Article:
Human Capital Investments and Decision-Making in Entrepreneurship




Li, Danny Ming-Yuan

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Every year, entrepreneurs launch millions of new ventures in the hopes of transforming their new ideas of solving business problems into legitimate and successful businesses. However, the vast majority will fail for a variety of reasons, ranging from management team failures to a lack of consumer interest. To mitigate these risks, entrepreneurs commonly turn to their business models and financials, giving due diligence to ensure they have sufficient assets and growth for moving forward. However, human capital, including the employees hired, their relevant skills and knowledge, and the skills attributed to the founding team, arguably deserves significant attention as well, particularly during early phases of the startup. Not only can employees contribute toward a growing business through their personal networks and skills, but they could also be essential for general venture growth and success. Therefore, human capital investments like initial hiring efforts and long-term sustained investments both require consideration.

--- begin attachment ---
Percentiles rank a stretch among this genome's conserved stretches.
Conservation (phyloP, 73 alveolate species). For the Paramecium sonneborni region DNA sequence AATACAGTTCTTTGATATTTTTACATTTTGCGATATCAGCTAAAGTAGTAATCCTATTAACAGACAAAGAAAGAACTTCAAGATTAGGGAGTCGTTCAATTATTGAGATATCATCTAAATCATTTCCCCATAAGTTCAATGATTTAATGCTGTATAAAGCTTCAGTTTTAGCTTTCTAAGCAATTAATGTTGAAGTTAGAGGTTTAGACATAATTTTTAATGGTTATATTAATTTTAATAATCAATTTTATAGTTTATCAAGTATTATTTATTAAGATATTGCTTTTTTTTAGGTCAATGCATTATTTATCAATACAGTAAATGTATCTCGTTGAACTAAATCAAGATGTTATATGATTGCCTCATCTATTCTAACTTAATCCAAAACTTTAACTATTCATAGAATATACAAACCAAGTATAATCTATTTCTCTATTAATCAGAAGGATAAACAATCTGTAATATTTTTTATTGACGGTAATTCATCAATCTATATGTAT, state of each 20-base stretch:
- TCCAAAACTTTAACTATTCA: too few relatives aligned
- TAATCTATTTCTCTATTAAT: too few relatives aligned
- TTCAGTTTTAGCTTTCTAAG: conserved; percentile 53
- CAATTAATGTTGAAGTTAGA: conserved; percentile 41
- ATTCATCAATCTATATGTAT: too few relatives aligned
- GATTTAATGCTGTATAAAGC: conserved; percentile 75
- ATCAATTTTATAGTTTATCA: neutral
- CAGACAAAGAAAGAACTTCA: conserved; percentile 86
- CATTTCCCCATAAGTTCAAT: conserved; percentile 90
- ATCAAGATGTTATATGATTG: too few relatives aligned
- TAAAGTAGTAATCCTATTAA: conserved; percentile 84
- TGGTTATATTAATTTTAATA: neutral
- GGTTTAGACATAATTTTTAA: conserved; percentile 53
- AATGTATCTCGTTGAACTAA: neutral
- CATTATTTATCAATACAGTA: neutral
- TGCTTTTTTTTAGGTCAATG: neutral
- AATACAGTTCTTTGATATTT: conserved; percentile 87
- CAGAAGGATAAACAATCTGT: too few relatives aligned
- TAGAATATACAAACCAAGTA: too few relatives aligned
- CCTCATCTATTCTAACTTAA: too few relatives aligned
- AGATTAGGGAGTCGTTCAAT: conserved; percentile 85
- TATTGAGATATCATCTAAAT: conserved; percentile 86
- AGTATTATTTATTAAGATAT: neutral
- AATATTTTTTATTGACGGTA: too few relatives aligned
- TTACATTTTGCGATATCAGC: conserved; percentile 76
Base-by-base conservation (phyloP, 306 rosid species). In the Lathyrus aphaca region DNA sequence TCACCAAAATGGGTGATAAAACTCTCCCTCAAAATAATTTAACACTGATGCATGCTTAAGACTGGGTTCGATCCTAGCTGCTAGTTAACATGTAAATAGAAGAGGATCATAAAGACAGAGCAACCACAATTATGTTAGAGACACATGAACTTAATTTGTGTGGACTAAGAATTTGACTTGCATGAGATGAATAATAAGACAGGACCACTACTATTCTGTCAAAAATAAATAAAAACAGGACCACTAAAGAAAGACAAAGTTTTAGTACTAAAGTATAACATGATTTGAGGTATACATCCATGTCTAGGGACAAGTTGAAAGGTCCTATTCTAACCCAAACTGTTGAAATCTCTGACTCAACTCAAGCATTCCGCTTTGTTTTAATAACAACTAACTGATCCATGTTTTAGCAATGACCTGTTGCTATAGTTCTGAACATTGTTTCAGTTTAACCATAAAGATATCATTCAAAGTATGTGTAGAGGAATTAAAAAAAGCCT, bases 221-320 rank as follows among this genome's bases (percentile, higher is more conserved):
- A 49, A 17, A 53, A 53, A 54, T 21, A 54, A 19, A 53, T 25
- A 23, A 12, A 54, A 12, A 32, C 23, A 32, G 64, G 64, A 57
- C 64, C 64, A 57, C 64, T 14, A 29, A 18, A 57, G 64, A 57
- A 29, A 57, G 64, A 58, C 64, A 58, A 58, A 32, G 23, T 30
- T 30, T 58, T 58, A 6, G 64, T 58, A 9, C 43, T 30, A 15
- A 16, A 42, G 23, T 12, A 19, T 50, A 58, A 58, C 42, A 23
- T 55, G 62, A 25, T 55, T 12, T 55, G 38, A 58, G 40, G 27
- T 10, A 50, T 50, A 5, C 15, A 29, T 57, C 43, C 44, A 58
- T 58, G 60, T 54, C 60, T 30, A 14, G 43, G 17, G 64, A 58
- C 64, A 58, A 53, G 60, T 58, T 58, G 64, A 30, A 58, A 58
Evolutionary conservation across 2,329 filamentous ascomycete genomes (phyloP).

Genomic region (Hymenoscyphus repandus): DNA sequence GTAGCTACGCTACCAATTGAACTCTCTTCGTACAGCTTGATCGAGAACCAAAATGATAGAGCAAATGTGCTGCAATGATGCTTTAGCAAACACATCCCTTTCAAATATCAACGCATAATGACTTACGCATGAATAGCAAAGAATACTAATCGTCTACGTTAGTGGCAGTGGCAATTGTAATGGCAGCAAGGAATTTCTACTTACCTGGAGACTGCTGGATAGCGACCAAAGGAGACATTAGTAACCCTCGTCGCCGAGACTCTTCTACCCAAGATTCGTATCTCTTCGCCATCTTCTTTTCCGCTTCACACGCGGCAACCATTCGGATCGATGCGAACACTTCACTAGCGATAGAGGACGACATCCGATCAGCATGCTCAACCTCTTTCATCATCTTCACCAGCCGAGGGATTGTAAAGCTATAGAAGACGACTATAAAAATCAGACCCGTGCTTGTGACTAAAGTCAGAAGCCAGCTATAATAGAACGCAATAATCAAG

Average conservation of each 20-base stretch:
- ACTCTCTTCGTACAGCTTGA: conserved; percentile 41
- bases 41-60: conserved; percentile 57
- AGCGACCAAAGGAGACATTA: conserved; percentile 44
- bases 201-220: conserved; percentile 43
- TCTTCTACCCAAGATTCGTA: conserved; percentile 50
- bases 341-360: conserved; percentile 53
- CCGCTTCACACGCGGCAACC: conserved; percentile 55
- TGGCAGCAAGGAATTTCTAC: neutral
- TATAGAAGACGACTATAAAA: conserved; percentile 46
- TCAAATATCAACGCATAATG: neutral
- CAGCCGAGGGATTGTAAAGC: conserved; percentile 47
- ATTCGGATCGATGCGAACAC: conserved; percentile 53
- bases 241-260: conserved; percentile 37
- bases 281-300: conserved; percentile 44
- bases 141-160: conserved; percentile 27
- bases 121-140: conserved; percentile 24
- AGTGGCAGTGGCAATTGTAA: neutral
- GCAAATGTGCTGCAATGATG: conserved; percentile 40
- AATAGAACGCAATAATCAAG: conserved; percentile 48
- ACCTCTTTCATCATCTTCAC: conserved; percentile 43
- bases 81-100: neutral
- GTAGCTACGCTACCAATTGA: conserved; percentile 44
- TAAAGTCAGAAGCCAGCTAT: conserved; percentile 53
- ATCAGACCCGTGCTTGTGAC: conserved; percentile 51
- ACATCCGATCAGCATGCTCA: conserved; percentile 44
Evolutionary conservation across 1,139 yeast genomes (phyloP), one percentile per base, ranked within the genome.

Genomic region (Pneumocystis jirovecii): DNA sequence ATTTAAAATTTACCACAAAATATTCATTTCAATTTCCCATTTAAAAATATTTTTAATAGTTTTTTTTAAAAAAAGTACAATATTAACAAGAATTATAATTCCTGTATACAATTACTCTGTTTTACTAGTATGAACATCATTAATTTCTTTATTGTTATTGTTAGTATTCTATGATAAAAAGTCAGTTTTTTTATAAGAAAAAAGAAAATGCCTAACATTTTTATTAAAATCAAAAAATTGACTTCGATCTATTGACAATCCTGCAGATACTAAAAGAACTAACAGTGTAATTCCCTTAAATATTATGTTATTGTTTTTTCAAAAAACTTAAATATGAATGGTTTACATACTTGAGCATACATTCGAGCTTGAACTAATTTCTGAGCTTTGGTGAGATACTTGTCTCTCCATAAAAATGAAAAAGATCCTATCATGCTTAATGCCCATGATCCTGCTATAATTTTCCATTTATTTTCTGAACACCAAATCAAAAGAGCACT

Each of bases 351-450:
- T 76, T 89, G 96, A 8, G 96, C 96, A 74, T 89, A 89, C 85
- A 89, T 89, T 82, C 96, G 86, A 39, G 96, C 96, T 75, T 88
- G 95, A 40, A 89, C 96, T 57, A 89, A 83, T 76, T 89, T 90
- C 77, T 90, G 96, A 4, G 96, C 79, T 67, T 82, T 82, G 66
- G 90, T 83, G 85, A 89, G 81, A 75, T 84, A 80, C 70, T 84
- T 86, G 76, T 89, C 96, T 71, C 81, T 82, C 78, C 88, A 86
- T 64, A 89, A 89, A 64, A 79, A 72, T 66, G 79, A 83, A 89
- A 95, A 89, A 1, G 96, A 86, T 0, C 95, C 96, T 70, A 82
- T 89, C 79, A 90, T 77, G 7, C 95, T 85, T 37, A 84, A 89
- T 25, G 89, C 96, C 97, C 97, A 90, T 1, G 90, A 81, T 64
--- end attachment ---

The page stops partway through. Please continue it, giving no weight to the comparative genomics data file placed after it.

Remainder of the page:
This paper outlines the general entrepreneurial ecosystem and human capital. This provides an overview of the benefits of human capital and begins to answer the inquiry as to why human capital is both complex yet essential. Lastly, the paper poses two questions: how do ventures choose to initially invest in human capital and effectively assess associated risks, and how can entrepreneurs increase the likelihood that the investments made are beneficial for the long-term? Detailed answers are provided for both, with both serving as useful general guidelines for entrepreneurs to follow.



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